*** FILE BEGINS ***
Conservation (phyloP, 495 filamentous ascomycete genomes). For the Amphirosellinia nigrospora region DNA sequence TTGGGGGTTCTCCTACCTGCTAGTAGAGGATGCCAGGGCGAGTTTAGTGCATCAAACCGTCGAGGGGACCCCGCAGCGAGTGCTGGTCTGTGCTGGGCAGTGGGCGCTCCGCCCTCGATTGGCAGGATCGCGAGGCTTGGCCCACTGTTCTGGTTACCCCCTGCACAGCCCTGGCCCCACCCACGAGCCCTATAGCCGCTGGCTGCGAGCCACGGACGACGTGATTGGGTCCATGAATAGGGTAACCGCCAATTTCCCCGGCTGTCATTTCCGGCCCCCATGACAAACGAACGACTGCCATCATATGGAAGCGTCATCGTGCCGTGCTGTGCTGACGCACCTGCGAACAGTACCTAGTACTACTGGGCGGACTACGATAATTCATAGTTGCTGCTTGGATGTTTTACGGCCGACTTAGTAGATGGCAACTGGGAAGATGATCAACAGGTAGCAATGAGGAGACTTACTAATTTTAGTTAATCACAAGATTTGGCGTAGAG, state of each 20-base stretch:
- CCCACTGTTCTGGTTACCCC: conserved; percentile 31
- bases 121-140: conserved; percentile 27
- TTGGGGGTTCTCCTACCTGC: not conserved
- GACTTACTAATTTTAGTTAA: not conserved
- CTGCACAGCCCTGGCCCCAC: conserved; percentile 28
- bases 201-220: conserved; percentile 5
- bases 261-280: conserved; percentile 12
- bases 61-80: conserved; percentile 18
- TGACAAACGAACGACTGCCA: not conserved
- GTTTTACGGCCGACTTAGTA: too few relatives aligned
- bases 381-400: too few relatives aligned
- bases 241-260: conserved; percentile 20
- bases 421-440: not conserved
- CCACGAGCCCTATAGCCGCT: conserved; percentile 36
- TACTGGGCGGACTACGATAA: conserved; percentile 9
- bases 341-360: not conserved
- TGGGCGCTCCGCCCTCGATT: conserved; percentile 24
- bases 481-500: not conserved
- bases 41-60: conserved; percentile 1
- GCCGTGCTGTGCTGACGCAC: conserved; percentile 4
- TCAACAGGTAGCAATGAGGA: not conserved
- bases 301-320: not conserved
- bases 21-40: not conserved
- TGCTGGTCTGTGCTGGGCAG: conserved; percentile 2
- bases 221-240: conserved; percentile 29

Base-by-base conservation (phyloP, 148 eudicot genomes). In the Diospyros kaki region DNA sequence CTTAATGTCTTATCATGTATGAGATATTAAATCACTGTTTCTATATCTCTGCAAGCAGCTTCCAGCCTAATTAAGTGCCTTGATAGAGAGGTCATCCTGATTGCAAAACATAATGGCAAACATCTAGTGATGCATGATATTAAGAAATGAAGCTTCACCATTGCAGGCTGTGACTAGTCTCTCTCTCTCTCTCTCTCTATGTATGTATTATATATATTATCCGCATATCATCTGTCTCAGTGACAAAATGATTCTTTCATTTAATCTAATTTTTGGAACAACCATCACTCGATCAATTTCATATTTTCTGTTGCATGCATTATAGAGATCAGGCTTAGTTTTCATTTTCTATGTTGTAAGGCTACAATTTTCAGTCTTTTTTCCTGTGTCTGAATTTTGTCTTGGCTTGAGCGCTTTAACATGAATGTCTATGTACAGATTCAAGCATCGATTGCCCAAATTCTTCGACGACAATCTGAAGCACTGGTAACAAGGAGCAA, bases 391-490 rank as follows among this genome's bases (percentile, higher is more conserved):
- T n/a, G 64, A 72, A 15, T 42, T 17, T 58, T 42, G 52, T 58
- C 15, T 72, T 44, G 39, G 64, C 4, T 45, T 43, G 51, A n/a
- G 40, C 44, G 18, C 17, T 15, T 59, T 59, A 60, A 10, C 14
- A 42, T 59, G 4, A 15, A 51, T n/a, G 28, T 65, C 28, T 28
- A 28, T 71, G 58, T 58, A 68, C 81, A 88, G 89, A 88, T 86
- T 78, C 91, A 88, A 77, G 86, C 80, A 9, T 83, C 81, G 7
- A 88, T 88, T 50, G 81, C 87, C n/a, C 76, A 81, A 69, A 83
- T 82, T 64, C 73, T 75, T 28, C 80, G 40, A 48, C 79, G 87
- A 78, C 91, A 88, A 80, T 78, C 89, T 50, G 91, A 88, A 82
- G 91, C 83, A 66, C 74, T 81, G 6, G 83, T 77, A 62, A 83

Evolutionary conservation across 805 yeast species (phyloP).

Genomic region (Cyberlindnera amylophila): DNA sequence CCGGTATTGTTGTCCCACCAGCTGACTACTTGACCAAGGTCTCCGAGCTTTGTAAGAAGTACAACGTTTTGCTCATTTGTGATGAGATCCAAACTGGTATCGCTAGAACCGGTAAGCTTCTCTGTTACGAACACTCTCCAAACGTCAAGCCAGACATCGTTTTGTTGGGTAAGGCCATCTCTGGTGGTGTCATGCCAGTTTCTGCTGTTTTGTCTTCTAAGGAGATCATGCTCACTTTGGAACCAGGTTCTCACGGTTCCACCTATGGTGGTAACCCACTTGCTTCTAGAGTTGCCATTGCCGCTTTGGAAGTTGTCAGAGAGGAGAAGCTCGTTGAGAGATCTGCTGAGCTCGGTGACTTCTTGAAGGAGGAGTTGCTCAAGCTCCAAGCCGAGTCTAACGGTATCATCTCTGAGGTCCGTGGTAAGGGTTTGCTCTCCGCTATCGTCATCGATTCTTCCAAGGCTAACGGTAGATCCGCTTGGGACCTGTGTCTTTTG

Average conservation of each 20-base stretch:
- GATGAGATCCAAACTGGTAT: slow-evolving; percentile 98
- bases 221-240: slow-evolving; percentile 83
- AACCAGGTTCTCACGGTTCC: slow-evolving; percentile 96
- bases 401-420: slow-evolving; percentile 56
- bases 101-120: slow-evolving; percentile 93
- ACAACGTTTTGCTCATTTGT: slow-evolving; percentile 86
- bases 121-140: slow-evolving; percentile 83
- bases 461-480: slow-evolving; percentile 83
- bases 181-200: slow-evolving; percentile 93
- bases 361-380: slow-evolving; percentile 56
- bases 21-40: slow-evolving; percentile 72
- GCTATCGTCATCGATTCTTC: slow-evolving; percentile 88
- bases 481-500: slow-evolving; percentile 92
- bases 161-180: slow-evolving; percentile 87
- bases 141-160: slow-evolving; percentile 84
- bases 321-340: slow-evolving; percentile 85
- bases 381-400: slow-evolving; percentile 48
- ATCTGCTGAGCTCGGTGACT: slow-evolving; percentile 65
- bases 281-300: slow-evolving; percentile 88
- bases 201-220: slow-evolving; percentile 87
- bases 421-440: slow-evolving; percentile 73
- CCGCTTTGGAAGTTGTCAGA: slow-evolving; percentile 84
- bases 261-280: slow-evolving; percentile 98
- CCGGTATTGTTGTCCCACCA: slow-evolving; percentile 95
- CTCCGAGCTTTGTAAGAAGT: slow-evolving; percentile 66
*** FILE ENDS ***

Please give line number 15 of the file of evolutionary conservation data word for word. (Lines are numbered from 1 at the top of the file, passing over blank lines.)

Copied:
- CCACGAGCCCTATAGCCGCT: conserved; percentile 36